All libraries, all students of Dante, all bibliographers are concerned with this admirable contribution, the completion of which will lay the scholar's world under an obligation that can hardly be stated in words. (Boston Literary World.) HOBBES (Thomas).-SNEATH (E. Hershey). “The ethics of
Hobbes, as contained in selections from his works; with an introductory essay." Boston, Ginn & Co., 1898. Sm. 8vo. pp. xvi., 377.
Contains a bibliography covering six pages, out of which at least forty-two titles belong to works expository and critical of Hobbes and his system.
MANN (Horace).—HINSDALE (B. A.). “Horace Mann and
the common school revival in the United States.' (" Great Educators” Series). London, Heinemann, 1898. Sm. 8vo.
Pp. 311-319, are devoted to a short bibliography of Mann's writings, addresses, reports, etc., which deal mainly with Éducation in the United States. It is pointed out in a short prefatory note that a much more exhaustive bibliography, extending to upwards of 700 titles, is published in the “ Report of the Commissioner of Education,” 1895-96, vol. i., pp. 897-927. PUSEY (Edward Bouverie).-LIDDON (H. P.). “Life of
E. B. Pusey." ... London, 1893-97. 4 vols., 8vo.
Vol. iv., PP. 396-453. A bibliographical list of the printed works of Dr. Pusey, followed by a list of Dr. Pusey's Sermons arranged in order of the texts; compiled by Falconer Madan.
Vol. iii., pp. 473-480. A list of the authors of the “Tracts of the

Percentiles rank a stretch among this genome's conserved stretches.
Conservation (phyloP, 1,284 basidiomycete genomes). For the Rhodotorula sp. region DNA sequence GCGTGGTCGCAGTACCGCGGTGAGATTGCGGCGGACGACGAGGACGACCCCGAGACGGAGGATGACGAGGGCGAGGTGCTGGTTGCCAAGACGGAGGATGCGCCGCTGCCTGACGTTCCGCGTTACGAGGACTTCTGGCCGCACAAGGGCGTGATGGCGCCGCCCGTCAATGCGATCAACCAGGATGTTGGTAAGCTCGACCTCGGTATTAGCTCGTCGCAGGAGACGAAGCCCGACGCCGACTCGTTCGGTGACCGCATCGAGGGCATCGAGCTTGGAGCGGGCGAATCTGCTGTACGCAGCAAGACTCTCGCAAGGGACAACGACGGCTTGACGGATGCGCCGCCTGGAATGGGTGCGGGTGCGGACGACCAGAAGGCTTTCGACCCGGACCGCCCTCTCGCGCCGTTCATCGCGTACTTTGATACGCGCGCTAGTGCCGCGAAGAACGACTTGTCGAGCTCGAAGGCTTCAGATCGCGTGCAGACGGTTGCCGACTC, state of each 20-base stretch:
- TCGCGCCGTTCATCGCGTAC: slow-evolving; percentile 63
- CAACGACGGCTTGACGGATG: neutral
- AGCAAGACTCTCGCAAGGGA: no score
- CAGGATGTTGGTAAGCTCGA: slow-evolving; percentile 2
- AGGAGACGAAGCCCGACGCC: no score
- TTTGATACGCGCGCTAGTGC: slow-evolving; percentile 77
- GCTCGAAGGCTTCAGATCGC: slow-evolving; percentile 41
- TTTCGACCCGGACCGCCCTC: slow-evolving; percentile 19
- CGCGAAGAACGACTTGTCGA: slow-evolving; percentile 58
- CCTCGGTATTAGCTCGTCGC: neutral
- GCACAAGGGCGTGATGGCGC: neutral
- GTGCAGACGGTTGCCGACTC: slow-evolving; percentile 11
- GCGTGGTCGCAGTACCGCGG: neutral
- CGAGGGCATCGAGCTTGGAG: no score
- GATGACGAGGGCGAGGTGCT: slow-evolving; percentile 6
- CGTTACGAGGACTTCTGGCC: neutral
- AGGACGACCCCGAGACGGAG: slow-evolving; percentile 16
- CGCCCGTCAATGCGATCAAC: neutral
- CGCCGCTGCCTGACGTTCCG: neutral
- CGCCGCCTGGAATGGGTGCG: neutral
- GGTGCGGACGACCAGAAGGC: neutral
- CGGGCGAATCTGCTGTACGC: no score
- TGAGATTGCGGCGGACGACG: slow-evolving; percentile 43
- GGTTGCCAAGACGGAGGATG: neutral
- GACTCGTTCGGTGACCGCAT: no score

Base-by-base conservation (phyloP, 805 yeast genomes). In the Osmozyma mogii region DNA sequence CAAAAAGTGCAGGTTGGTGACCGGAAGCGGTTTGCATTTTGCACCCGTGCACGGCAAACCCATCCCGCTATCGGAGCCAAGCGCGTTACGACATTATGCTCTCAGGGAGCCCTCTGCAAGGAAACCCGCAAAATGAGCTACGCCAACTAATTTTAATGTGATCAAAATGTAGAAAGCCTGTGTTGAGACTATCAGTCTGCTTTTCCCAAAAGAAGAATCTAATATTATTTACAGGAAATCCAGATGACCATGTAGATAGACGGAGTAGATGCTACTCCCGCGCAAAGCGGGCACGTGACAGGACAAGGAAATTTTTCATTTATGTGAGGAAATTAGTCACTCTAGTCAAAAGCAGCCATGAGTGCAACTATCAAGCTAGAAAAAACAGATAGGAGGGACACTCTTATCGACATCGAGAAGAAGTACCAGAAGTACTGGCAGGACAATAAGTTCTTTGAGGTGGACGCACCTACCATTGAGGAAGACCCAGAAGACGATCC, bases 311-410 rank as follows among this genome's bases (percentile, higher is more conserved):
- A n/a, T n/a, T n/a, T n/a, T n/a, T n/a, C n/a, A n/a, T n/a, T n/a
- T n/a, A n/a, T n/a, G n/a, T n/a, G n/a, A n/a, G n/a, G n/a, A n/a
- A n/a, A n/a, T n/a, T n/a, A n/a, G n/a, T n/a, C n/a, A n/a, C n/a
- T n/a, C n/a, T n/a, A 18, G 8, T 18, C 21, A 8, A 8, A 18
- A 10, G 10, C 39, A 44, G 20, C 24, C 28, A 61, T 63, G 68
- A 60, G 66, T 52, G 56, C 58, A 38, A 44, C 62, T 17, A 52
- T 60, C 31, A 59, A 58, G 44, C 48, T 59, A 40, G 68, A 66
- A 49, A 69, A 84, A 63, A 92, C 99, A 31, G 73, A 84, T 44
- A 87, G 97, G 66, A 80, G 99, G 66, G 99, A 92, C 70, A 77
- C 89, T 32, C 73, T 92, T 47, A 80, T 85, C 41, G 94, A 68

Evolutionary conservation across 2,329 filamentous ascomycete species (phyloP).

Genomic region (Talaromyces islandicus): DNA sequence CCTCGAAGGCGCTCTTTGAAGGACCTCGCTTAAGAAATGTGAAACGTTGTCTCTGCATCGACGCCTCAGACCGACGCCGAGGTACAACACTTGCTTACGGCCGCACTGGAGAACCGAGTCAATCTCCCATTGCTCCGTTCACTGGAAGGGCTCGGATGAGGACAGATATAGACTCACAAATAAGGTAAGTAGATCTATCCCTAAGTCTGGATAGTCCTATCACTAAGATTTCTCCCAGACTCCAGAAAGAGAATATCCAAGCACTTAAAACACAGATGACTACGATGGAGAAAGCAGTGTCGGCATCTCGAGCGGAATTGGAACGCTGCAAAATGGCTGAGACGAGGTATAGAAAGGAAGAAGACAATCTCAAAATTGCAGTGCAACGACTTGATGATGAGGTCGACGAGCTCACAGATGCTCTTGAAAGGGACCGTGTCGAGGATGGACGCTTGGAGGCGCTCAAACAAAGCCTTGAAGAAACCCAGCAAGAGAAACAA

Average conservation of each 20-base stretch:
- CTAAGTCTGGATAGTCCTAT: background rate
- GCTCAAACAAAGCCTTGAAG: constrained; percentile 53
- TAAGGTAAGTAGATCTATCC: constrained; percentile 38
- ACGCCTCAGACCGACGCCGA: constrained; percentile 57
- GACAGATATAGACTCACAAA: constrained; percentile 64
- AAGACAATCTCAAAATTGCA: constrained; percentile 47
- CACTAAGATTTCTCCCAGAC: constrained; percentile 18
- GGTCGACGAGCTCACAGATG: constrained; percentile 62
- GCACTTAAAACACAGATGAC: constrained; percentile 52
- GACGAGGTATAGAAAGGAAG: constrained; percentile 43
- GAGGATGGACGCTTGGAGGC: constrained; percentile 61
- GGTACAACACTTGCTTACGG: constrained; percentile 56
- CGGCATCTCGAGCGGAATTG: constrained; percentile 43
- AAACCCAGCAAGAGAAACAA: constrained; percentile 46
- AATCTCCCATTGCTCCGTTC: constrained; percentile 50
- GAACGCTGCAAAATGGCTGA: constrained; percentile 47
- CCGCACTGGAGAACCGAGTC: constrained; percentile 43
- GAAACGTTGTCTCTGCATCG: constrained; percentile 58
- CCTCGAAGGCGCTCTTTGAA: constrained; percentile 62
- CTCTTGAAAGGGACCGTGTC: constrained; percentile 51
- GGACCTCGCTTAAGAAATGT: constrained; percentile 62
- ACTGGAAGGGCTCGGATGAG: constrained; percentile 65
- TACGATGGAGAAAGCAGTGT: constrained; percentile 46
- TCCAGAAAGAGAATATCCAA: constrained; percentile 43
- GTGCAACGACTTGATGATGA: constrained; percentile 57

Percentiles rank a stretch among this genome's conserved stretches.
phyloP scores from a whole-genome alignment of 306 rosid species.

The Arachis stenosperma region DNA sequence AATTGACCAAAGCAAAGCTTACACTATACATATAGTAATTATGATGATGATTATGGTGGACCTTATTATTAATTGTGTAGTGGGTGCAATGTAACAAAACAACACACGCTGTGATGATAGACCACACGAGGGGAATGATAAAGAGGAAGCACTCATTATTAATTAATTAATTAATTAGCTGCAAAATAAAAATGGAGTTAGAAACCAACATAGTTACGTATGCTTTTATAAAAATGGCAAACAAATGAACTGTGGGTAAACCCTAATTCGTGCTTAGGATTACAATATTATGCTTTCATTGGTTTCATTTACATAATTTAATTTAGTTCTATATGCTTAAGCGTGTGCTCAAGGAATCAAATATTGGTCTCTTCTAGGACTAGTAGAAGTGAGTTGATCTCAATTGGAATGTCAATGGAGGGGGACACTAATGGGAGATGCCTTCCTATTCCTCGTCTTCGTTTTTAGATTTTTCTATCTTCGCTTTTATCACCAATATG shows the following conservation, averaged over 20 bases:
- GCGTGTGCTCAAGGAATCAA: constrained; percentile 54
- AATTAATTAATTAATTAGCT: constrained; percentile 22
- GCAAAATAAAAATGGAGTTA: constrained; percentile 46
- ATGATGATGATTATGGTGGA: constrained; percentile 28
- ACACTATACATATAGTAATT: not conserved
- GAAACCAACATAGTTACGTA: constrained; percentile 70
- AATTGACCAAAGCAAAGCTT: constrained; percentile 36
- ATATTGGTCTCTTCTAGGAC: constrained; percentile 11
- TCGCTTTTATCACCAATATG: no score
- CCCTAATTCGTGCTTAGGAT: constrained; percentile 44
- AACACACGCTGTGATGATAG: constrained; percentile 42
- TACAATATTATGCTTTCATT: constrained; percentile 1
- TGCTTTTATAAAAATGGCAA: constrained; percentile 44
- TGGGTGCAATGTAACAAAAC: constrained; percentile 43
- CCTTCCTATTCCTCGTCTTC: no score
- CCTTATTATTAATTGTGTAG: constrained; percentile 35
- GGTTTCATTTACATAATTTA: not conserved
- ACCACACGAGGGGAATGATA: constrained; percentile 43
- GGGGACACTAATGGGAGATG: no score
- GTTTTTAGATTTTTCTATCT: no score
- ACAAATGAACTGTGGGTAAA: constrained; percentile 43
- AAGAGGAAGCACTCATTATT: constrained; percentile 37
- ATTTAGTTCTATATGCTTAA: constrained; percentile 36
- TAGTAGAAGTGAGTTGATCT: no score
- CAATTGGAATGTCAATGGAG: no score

(Alberto). Saggio di una bibliografia Stendhaliana.'
It is arranged chronologically, covering the years 1805-1898, and lists nearly fifty works. WHITMAN (Walt).—“Selections from the prose and poetry
of Walt Whitman," edited with an introduction by Oscar
Contains 7 pp. of select bibliography.
scriptions bibliographiques des manuscrits et des
REMOVAL OF LARGE LIBRARIES.-In the “Centralblatt für Bibliothekswesen” for June, 1898, Dr. Albert Maire, the author of Manuel de Bibliothéconomie, has an excellent paper.
“ Comment procéder pour déménager une bibliothèque de plus de 100,000 volumes," in which the various problems of library removal receive attention. M. Maire has chosen for an example a library of about 150,000 volumes roughly divided into 10,000 folios, 37,000 quartos, 70,000 octavos and
36,000 duedecimos, and he asserts as a prime necessity the provision for future growth of twice the shelf room immediately necessary. Varying conditions of removal are considered-to a new stack, to a building adjoining the old one, and to a new building located at some distance, transportation of books by porters in baskets or boxes and in carts are considered, with suggestions for supervision of the work; there is an elaborate outline of the disposal of the books on the new shelves; and the cost of removal is summarised in its various details. The article deserves careful reading on account of the many useful suggestions that are offered.
CENTENARY OF THE ATHENÆUM, LIVERPOOL.